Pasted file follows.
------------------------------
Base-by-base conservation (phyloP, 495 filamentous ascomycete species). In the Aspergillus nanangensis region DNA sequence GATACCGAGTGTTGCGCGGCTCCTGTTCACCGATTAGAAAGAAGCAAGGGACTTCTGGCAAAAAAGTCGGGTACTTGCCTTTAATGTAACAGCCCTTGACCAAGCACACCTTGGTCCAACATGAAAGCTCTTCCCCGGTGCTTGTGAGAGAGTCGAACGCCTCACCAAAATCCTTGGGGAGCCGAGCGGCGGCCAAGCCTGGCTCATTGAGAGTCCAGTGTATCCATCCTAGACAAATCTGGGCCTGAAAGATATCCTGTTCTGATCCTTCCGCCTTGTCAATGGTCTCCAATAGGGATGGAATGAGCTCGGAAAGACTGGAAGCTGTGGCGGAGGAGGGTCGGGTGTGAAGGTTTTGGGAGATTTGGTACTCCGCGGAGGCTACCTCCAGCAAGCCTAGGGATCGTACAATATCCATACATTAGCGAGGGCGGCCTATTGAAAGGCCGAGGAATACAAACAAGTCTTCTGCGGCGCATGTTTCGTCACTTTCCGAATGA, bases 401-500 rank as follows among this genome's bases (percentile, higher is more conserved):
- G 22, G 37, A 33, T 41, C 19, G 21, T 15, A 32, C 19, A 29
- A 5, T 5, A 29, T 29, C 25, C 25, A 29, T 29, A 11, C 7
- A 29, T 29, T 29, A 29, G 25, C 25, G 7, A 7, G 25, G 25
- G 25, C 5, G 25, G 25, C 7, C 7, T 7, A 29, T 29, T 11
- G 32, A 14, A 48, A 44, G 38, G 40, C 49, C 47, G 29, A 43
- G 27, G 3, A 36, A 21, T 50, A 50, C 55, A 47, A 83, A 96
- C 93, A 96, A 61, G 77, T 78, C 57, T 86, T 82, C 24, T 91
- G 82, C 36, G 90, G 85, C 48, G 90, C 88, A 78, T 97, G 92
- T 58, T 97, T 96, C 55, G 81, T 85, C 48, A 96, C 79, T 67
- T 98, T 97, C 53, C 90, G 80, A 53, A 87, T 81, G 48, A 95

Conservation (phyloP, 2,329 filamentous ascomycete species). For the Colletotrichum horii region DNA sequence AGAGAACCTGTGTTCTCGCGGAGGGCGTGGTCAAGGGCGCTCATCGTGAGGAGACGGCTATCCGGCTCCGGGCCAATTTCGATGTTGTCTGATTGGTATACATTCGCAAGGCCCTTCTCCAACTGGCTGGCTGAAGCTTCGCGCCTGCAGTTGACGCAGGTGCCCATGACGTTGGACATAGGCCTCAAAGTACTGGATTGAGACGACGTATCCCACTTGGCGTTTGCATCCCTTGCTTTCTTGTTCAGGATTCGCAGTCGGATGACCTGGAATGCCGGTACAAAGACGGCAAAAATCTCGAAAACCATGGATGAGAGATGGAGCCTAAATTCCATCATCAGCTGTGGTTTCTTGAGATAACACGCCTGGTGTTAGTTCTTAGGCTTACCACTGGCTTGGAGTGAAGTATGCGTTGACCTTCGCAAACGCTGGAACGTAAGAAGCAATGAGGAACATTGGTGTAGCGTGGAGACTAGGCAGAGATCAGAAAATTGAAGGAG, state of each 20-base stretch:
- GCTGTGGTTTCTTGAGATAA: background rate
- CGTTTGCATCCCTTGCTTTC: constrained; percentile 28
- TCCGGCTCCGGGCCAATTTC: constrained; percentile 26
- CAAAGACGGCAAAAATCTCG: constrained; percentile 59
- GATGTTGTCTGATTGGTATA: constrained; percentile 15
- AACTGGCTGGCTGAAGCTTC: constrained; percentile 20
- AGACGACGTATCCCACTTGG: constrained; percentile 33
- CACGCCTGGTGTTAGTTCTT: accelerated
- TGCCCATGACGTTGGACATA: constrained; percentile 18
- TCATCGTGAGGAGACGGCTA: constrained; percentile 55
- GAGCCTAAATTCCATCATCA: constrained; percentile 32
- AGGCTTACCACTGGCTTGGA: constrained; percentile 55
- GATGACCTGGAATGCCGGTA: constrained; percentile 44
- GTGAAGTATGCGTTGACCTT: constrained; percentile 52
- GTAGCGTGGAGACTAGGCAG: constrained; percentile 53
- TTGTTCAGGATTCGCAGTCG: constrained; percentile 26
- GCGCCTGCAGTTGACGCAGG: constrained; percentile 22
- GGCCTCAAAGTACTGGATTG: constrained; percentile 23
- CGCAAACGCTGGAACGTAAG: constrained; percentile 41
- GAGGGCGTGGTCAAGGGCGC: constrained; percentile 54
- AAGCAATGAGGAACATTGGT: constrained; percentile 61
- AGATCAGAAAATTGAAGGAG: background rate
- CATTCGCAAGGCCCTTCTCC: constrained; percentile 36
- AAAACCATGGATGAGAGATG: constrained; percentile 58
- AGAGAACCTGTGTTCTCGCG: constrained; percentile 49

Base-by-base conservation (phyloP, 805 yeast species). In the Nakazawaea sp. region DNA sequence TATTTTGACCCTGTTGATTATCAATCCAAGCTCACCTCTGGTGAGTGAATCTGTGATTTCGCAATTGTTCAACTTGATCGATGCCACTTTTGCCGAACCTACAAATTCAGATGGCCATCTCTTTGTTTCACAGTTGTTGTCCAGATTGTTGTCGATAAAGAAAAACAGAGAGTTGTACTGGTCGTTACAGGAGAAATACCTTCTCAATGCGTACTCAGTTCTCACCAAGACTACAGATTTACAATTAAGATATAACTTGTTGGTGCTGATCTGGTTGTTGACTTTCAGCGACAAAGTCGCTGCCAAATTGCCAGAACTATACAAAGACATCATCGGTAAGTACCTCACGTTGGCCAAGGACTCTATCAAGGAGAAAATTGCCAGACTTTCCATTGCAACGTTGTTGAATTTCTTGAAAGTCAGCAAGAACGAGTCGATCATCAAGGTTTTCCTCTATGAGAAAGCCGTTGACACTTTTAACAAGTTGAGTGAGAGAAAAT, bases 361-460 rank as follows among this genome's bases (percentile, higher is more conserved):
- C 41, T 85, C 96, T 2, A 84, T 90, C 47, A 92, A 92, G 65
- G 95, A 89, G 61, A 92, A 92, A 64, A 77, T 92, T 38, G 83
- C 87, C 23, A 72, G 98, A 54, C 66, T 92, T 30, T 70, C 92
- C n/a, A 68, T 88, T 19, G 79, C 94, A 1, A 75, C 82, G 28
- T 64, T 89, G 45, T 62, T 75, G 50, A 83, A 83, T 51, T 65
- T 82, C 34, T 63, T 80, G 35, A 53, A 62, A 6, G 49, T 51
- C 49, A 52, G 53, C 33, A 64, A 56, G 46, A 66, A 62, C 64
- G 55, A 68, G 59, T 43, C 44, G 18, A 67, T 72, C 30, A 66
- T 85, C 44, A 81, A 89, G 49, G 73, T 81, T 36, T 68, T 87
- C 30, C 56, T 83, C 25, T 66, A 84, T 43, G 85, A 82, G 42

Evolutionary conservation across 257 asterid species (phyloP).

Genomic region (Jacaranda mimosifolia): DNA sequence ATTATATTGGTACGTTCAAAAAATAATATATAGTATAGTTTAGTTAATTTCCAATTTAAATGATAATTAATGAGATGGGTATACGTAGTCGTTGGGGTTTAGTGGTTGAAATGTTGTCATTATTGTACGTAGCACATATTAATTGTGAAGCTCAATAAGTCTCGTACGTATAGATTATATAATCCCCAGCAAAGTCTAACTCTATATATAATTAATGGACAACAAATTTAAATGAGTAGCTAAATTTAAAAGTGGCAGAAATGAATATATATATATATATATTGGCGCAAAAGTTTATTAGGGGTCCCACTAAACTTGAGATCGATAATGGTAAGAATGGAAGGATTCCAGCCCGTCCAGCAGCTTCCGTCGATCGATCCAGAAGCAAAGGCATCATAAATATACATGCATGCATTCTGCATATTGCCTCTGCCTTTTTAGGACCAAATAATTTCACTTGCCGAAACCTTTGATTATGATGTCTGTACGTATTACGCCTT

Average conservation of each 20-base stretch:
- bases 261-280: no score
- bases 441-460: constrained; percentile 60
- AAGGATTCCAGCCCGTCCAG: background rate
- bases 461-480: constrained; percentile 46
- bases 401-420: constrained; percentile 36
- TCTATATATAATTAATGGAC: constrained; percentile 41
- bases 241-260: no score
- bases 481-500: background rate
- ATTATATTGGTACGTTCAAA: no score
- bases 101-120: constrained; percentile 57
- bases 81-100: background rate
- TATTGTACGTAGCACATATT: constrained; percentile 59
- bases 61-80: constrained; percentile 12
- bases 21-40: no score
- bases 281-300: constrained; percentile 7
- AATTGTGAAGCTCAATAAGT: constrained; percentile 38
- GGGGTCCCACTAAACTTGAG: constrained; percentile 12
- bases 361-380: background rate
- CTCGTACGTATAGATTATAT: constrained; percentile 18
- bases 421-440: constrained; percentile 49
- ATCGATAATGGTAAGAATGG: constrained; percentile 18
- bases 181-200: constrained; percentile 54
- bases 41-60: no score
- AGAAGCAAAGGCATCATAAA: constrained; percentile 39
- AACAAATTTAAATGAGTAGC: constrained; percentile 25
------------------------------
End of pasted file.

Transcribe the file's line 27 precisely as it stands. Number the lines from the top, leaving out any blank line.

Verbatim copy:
- GTAGCGTGGAGACTAGGCAG: constrained; percentile 53